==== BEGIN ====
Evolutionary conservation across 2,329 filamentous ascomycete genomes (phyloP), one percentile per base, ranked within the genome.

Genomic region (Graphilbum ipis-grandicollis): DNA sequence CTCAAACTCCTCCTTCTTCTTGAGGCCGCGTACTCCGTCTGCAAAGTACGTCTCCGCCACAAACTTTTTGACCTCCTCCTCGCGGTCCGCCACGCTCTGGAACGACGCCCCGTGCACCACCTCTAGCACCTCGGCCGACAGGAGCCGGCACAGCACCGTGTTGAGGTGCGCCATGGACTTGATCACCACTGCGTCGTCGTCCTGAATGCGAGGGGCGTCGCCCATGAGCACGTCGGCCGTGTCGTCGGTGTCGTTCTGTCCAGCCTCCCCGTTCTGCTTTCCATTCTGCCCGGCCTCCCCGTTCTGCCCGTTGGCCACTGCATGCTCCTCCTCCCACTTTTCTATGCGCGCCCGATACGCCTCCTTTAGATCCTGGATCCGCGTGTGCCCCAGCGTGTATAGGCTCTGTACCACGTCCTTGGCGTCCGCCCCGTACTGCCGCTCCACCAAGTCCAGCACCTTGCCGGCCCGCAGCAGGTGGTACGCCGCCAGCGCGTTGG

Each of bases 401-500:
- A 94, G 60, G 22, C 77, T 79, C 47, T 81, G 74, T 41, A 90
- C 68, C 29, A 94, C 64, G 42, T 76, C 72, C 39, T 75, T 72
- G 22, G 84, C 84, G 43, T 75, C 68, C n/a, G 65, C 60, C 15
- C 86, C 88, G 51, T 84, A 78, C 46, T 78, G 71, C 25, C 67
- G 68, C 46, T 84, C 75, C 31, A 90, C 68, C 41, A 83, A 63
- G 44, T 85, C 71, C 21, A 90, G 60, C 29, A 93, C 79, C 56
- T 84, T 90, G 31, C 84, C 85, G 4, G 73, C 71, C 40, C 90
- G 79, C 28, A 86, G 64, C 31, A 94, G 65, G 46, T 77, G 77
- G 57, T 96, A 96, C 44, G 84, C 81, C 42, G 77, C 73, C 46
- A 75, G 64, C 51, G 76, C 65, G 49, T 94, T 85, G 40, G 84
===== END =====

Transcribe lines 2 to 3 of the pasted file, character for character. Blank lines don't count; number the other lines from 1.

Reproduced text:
Genomic region (Graphilbum ipis-grandicollis): DNA sequence CTCAAACTCCTCCTTCTTCTTGAGGCCGCGTACTCCGTCTGCAAAGTACGTCTCCGCCACAAACTTTTTGACCTCCTCCTCGCGGTCCGCCACGCTCTGGAACGACGCCCCGTGCACCACCTCTAGCACCTCGGCCGACAGGAGCCGGCACAGCACCGTGTTGAGGTGCGCCATGGACTTGATCACCACTGCGTCGTCGTCCTGAATGCGAGGGGCGTCGCCCATGAGCACGTCGGCCGTGTCGTCGGTGTCGTTCTGTCCAGCCTCCCCGTTCTGCTTTCCATTCTGCCCGGCCTCCCCGTTCTGCCCGTTGGCCACTGCATGCTCCTCCTCCCACTTTTCTATGCGCGCCCGATACGCCTCCTTTAGATCCTGGATCCGCGTGTGCCCCAGCGTGTATAGGCTCTGTACCACGTCCTTGGCGTCCGCCCCGTACTGCCGCTCCACCAAGTCCAGCACCTTGCCGGCCCGCAGCAGGTGGTACGCCGCCAGCGCGTTGG

Each of bases 401-500: